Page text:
Urge Congress to Give Immigrants a Meaningful Day in Court, by Supporting the Family Reunification Act
The Family Reunification Act of 2001 (H.R. 1452), introduced by Reps. Barney Frank (D-MA) and Lincoln Diaz-Balart (R-FL), seeks to alleviate the all-too-frequent hardships faced by long-term legal permanent residents and their families under the mandatory detention and deportation provisions of the Illegal Immigration Reform and Immigrant Responsibility Act of 1996 (IIRIRA). Enacted with the intent of increasing the power of the INS to quickly deport immigrants convicted of serious crimes, IIRIRA's provisions have, tragically, cast too wide a net.
Similar in too many ways to mandatory minimum sentencing under the criminal laws, IIRIRA's mandatory deportation laws blindly and indiscriminately subject any legal resident convicted of virtually any criminal offense to a "one size fits all" remedy of lifetime deportation, with no chance for a judge to determine whether such a harsh punishment makes sense in a particular case. Most crimes - even many misdemeanors - are now labeled "aggravated felonies" under immigration law, and this label makes any factors such as:
Joao Herbert was adopted by Nancy Saunders and James Herbert in 1986 at the age of eight from an orphanage in Sao Paulo, Brazil. He grew up in Wadsworth, Ohio, playing soccer and basketball alongside his Medina County classmates. James submitted naturalization papers for his son just prior to Joao's 18th birthday, but the application was not processed in time. Even though the INS had already accepted the application fee, Joao was told that he would have to seek citizenship on his own. Shortly after his 18th birthday, Joao was arrested for selling 7.5 ounces of marijuana to an undercover police officer, and pled guilty to the charge. Even though it was his first offense, he was placed in deportation proceedings as an "aggravated felon"with no hope of staying with the only family he knew and in the only country he had ever called "home." He was deported last November to a country he barely remembers, and his father, who is a quadriplegic as the result of an automobile accident, does not think he will ever be able to make the trip to Brazil to see his son again.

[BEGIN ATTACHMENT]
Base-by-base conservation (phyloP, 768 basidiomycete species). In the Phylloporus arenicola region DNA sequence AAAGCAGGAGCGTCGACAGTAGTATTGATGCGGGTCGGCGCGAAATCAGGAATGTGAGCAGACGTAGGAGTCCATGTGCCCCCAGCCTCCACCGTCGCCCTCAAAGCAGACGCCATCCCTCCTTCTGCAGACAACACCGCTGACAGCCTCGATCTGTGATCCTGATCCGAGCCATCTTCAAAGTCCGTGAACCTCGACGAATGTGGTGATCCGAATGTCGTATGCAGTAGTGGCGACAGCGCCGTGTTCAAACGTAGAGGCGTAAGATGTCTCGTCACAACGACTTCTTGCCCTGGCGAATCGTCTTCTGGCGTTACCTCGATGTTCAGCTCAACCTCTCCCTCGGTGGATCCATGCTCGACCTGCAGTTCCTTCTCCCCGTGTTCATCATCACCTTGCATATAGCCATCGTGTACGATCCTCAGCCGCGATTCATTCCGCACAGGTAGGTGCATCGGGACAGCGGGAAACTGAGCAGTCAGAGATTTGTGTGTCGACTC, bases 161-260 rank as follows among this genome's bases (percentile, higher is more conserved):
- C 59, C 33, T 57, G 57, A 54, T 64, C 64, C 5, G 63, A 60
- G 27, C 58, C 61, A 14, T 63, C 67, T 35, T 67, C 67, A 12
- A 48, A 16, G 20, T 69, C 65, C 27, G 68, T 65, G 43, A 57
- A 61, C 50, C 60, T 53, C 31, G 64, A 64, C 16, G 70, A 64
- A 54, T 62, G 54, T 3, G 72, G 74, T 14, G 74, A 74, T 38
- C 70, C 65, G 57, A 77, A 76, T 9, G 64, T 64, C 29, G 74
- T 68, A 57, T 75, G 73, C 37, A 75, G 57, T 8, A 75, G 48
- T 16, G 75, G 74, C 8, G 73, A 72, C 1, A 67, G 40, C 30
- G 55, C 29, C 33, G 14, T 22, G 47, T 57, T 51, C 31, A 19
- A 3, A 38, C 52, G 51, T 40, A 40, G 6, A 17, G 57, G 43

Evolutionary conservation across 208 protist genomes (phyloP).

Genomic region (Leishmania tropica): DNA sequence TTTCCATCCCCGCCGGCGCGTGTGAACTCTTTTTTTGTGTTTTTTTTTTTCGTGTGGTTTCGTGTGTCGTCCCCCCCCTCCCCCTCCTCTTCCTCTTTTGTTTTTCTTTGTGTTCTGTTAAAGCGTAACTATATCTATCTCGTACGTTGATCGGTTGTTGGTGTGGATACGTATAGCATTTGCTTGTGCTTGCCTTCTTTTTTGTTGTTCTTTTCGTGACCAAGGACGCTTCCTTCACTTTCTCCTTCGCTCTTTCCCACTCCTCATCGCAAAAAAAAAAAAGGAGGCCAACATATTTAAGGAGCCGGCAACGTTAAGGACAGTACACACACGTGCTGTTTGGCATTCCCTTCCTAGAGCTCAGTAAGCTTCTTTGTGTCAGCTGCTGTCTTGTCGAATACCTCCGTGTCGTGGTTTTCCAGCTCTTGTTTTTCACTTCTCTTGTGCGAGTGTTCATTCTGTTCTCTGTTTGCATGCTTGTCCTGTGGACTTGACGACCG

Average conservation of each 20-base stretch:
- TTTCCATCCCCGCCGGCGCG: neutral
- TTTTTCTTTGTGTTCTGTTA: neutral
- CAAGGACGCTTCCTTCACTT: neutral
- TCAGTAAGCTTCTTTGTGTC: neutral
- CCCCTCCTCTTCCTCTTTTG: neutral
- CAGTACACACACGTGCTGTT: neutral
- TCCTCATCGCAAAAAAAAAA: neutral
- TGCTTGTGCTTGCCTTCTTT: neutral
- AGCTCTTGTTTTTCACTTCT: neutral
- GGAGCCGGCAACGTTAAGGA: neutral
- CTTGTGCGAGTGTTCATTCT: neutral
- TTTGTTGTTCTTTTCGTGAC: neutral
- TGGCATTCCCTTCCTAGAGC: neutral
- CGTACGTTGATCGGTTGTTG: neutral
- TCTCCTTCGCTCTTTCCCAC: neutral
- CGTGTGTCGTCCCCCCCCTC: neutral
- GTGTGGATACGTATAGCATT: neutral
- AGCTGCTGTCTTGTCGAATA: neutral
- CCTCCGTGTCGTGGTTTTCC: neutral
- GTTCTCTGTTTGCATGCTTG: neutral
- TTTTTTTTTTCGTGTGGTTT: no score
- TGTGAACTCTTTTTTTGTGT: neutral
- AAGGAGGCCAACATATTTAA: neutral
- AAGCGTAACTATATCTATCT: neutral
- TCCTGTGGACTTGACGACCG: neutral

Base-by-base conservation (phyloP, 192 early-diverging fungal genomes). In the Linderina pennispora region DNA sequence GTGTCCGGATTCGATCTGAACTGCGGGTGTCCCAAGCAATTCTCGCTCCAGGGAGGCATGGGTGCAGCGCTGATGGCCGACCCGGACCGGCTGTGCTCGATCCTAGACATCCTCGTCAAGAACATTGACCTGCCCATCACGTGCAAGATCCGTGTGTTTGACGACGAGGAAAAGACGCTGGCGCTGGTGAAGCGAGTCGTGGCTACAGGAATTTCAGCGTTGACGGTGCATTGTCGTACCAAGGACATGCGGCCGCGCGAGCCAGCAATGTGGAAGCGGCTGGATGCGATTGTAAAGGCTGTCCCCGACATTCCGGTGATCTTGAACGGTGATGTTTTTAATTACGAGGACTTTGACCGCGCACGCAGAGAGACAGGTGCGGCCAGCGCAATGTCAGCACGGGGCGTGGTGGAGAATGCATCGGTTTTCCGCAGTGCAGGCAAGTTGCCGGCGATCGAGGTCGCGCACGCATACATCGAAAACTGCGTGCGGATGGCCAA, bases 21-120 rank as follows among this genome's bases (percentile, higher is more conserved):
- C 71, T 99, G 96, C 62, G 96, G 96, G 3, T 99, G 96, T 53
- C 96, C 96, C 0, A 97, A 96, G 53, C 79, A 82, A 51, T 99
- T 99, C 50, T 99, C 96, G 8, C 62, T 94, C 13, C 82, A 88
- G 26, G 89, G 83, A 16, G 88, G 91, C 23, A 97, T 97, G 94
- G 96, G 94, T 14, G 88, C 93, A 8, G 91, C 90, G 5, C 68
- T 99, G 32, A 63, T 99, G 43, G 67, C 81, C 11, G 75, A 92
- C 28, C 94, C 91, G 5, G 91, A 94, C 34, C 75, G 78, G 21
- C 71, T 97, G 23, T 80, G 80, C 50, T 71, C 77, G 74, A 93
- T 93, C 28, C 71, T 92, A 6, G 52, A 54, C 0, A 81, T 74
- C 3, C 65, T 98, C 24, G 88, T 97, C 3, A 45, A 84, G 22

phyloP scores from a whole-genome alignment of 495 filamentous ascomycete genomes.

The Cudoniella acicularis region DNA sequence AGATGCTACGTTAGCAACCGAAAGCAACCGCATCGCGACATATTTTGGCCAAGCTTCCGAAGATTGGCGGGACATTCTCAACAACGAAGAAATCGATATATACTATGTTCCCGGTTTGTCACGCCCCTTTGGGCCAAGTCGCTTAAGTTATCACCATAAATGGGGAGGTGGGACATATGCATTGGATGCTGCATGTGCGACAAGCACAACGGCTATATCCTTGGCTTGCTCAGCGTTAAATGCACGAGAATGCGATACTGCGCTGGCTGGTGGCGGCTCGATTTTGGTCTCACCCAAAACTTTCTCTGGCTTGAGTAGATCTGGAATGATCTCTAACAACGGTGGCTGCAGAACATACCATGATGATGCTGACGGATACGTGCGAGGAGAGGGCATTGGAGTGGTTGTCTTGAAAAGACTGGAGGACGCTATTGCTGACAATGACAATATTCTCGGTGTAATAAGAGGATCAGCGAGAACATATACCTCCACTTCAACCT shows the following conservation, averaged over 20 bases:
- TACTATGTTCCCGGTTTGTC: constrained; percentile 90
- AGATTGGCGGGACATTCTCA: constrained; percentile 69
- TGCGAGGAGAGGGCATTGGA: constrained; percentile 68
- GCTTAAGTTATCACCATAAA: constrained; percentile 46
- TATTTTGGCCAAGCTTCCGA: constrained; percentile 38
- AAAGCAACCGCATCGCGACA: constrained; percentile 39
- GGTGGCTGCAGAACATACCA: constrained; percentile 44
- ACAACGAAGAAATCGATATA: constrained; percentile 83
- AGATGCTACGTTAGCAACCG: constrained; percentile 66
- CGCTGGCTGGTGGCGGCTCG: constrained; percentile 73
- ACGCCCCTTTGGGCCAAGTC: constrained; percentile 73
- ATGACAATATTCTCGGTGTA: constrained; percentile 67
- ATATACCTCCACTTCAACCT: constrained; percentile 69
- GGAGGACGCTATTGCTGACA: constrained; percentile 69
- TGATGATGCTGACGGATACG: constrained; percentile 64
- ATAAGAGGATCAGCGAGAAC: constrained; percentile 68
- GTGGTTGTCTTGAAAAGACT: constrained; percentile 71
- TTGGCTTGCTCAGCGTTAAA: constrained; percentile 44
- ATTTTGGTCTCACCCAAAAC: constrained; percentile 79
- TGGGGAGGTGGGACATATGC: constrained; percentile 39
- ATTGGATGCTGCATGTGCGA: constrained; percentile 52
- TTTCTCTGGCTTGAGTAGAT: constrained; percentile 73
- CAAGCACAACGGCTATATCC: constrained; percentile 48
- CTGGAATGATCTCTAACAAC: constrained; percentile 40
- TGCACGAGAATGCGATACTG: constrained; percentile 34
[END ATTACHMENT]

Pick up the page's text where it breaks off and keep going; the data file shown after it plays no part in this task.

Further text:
Gabriel Delgadillo was born in Coahuila, Mexico, but came to the United States at the age of 15. Delgadillo was once a migrant farm-worker who volunteered to protect Cesar Chavez during a table-grape boycott. In 1967, he was drafted to serve in the Vietnam War, and earned three medals for his service. When he applied for veterans' disability benefits several years ago, after his battle with alcoholism left him with serious health problems, a crime that he had committed long ago was discovered: in 1988, Delgadillo had let some friends borrow his car to commit a burglary. He pled guilty to burglary at the time, and after serving 14 months in prison, he quit drinking, obtained his GED, and entered a religious program for recovering addicts. Even though his offense occurred long before the 1996 passage of laws calling for the automatic deportation of noncitizens convicted of crimes, Delgadillo was retroactively classified as an "aggravated felon" who would have no chance of remaining in the country he had served. The 52-year-old was picked up by the INS at his home in California, and he was locked up in an INS detention facility in Florence, Arizona. While he was being held during proceedings, his sister died of a liver disorder. By then detention proved too much for him, and several weeks later he agreed to forgo any appeals and accept his deportation to Mexico - leaving his wife and seven children, all U.S. citizens, behind.
Under its "mandatory detention" provision, IIRIRA also requires the jailing - without even a chance to seek bail - of nearly any noncitizen who has been convicted of a criminal offense while they are awaiting deportation hearings. Mandatory detention has a terribly devastating effect on immigrants and their families, because it leaves no room to consider whether such imprisonment is actually necessary. INS "detainees" - who in most cases have already repaid their debt to society, if they served any time at all - are usually imprisoned under harsh conditions in state prisons or local jails throughout the country, often hundreds or thousands of miles away from their families, jobs, communities and attorneys - and frequently for years.
The Family Reunification Act will allow our immigration system to sensibly sort out the good from the bad during deportation proceedings, by allowing an immigration judge to consider more than just a prior criminal conviction, and carefully determine whether the person behind the "aggravated felony" label genuinely deserves to be cast away for life. Those entitled to a hearing could also be released on bond if they are not dangerous or likely to flee, allowing them to continue living their lives in the months or years it can take for a final decision. Importantly, the bill carefully ensures that nobody with a criminal conviction can avoid the prospect of deportation if they would face it under current law; it simply ensures that immigrants - and only long-term, legal permanent residents at that - will receive a meaningful day in court once deportation hearings are underway.
To contact your representatives and urge them to support H.R. 1452, please visit http://capwiz.com/civilrights/issues/alert/?alertid=150352
About The Author
Rob Randhava is a policy analyst with the Leadership Conference on Civil Rights, a diverse coalition of over 180 civil & human rights organizations. Rob works primarily on issues involving the rights of immigrants, and for four years has been a key player in the efforts to legislatively undo the mandatory detention and deportation provisions of the 1996 immigration reforms.
The opinions expressed in this article do not necessarily reflect the opinion of ILW.COM.